/* Set the rate of the NMEA messages used */

PSRF103(“00”, “00”, “01”, “02”);                        // GGA at 1 sec rate

 

Here is the function:

 

//—————————————————————————–

// Function:    PSRF103

// Description: Send SiRF msg 103 to GPS

//—————————————————————————–

//where:        $PSRF103,05,00,01,01*20

//   $PSRF103

//   05         00=GGA

//              01=GLL

//              02=GSA

//              03=GSV

//              04=RMC

//              05=VTG

//   00         mode, 0=set rate, 1=query

//   01         rate in seconds, 0-255

//   01         checksum 0=no, 1=yes

//   *20        checksum

void PSRF103(char nmeamsg[], char mode[], char rate[], char chksum[])

{

char msg[25] = “$PSRF103″;                              // NMEA msg

char csum[2];

unsigned short checksum = 0;

int i;

 

strcat(msg,”,”);

strcat(msg,nmeamsg);                                    // Add NMEA msg

strcat(msg,”,”);

strcat(msg,mode);                                       // Add mode

strcat(msg,”,”);

strcat(msg,rate);                                       // Add rate

strcat(msg,”,”);

strcat(msg,chksum);                                     // Add checksum mode

 

for (i=1;i<strlen(msg);i++)

checksum ^= msg[i];                                   // XOR

sprintf(csum,”%02X”,checksum);                          // Convert hex string

strcat(msg,”*”);                                        // Add checksum delimeter

strcat(msg, csum);                                      // Add checksum

 

strcat(msg,”\r\n”);                                     // Add CR, LF

USART_SendString(GPS_USART,msg);                        // Send msg

DPRINT(msg);

}

How do I confirm my firmware revision on the GPS module?

The GPS modules do not come marked with the Firmware version. You can poll the software using Sirf Binary for the ISM300fx modules and use OSP (one Socket Protocol)  for the ISM4xx version of gps modules.

If you want to run your GPS in Nema, you will need to swithc to either Sirf Binary or OSP and send the module the message ID 132 – Poll Software version.

What is the difference between the Sirf Binary and the OSP One Socket Protocol?

CSR (SirF) change the binary protocol whne they introduced the Sirf IV gps modules. The protocols are very similar but OSP has additional features.

Is you are using the ISM300x family of GPS modules use the Sirf Binary. If you are using the ISM4xx family then use OSP.

How do you change the GPS output rate from a true 1Hz to 5Hz?

To enable the 5 Hz, use OSP MID 136.  The field “Position Calc Mode” can be interpreted this way:

Bit Mapped.  When set to 1, a bit enables the function.

Bit         Function

—-         ———–

0                     Almanac Based Positioning

1                     Reverse EE

2                     5 Hz Navigation

3                     SBAS Ranging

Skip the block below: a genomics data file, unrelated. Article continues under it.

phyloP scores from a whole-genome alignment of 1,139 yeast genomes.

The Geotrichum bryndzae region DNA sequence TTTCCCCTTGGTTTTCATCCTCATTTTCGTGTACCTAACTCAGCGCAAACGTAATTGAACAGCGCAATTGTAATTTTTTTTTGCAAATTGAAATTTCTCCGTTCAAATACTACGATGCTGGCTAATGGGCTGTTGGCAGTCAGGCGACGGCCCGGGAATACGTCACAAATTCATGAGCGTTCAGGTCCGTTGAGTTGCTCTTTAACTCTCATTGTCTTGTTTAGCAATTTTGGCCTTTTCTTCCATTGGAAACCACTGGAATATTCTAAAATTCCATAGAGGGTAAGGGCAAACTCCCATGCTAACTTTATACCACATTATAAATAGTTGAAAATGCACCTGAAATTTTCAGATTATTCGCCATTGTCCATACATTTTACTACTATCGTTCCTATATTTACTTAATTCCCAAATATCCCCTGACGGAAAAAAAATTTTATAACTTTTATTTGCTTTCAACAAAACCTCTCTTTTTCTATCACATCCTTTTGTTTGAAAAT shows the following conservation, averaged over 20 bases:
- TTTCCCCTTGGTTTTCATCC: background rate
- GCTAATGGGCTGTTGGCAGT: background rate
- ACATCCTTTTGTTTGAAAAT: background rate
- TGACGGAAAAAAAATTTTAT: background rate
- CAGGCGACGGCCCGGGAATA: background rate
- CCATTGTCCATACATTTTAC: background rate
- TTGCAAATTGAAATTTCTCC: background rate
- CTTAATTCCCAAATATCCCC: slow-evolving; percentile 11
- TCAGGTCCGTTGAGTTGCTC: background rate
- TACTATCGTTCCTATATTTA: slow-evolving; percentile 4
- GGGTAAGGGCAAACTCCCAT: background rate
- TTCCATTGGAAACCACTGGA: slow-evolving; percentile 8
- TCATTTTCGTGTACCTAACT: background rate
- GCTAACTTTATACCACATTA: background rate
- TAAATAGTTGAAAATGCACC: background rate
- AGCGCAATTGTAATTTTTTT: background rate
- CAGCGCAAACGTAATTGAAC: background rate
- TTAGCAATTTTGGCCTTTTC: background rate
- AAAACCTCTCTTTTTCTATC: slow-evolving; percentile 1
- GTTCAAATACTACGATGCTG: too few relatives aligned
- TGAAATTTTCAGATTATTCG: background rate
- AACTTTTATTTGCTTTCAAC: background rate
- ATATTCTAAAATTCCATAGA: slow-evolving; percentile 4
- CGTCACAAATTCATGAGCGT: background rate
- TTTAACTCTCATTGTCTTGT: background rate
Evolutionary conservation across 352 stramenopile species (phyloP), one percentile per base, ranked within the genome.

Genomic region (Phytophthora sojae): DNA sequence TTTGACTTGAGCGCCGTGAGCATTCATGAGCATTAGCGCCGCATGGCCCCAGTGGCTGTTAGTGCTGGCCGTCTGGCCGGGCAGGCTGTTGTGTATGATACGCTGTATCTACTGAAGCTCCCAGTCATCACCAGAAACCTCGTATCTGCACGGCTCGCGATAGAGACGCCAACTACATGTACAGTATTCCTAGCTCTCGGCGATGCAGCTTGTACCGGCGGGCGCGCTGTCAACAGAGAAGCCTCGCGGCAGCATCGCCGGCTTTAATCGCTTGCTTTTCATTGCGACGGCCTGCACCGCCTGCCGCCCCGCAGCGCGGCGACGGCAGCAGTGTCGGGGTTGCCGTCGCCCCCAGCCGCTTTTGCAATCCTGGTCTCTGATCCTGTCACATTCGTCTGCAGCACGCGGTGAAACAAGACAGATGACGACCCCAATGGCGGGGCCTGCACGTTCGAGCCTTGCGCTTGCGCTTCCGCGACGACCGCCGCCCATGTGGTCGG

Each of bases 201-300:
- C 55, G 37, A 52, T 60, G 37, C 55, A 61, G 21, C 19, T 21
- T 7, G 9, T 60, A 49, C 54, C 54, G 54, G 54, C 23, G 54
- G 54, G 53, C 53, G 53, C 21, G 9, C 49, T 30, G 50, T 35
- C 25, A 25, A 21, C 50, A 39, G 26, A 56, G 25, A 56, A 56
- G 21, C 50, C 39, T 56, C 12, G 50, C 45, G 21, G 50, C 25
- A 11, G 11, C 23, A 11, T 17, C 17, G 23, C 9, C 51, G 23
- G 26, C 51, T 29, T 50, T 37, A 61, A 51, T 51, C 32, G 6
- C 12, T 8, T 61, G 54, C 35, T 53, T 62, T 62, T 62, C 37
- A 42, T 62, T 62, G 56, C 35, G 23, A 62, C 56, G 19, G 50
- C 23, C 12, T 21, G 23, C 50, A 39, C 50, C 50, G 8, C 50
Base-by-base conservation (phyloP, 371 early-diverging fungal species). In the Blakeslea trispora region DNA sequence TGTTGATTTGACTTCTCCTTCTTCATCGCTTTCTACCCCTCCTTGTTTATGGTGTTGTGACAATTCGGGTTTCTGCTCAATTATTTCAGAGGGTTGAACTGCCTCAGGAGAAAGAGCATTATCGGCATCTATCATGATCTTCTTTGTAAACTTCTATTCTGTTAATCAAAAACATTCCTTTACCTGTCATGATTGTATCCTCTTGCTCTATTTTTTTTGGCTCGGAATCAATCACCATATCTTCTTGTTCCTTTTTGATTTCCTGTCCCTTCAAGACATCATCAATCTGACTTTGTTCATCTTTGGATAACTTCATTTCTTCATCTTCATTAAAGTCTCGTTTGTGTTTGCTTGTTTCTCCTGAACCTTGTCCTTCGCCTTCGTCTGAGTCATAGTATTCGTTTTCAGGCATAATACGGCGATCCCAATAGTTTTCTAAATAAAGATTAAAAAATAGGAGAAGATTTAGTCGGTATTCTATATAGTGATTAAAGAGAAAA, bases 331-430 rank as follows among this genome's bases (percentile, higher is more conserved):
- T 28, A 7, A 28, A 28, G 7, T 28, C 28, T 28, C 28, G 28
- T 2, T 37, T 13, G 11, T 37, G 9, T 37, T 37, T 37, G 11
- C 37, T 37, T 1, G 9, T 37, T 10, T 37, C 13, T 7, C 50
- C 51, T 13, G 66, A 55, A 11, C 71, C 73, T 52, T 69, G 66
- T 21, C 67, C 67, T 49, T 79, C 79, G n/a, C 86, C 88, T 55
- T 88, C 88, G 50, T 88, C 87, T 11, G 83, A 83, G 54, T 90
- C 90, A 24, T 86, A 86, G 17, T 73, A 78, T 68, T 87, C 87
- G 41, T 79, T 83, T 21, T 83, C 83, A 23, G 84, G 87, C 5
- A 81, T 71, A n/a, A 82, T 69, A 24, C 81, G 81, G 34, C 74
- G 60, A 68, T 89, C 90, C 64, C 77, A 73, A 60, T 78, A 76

4                     Fast time Sync

So set bit 2 to a 1 to enable 5 Hz navigation.

reference OSP document

ISM480 GPS State of Pins after Reset

After a reset (internally pulled up, power up generates the first reset) and before the first time ON_OFF.

Pin          Description                         Reset State

1              CTS/SPI_CL/GPIO6          Pad Enabled, Low, Weak Pull-down Enabled

2              RX/MOSI/SDA                   Pad Enabled, High

3              TX/MISO/SCL                     Pad Enabled, High

4              RTS/SPI_CS/GPIO7          Pad Enabled, High, Weak Pull-up Enabled

5              Reset                                    Pad Enabled, High, Pull-up Enabled

6              Wakeup                               Pad Enabled, Low

7              On_OFF                               Pad Enabled, Low

8              Flash Enable                       Pad Enabled, Low

9              GPIO3                                   Pad Enabled, High

When  the ON_OFF is pulsed for the first time the levels of  GPIO6 and GPIO7 are read to configure the host interface.

The reset is looked at by SiRF/CSR as an “External emergency override of internal POR”, so it is recommend to
control the GPS through the use of the ON_OFF pin

ISM480 GPS UART ,SPI and I2C levels

 

  1. UART
    1. MARK (Logic 1) = Logic High
    2. Space (Logic 0) = Logic Low
    3. Idle Line = Logic High
    4. Line-break/open line = Continuous Logic Low
  2. SPI
    1. Slave Mode
    2. Idle Pattern: A7B4
    3. Maximum Clock = 6.8 MHz
    4. Default Clock Polarity and Phase: CPOL = 0, CPHA = 1
    5. Timing

  1. I2C
    1. Default Address Format: 7-bit
    2. Master Address (sending) is 0x62
    3. Slave Address (receiving) is 0x60
    4. Data Frame Size:  8-bit octets
    5. Data Bit Order:   MSB,LSB
    6. Data Rates:       Default = Fast Mode (400 kbps), Standard Mode (100kbps)
    7. Timing

 

How do I set the data rate of the NEMA messages used?

Here is the function call:

 

/* Set the rate of the NMEA messages used */

PSRF103(“00”, “00”, “01”, “02”);                        // GGA at 1 sec rate

 

Here is the function:

 

//—————————————————————————–

// Function:    PSRF103

// Description: Send SiRF msg 103 to GPS

//—————————————————————————–

//where:        $PSRF103,05,00,01,01*20

//   $PSRF103

//   05         00=GGA

//              01=GLL

//              02=GSA

//              03=GSV

//              04=RMC

//              05=VTG

//   00         mode, 0=set rate, 1=query

//   01         rate in seconds, 0-255

//   01         checksum 0=no, 1=yes

//   *20        checksum

void PSRF103(char nmeamsg[], char mode[], char rate[], char chksum[])

{

char msg[25] = “$PSRF103″;                              // NMEA msg

char csum[2];

unsigned short checksum = 0;

int i;

 

strcat(msg,”,”);

strcat(msg,nmeamsg);                                    // Add NMEA msg

strcat(msg,”,”);

strcat(msg,mode);                                       // Add mode

strcat(msg,”,”);

strcat(msg,rate);                                       // Add rate

strcat(msg,”,”);

strcat(msg,chksum);                                     // Add checksum mode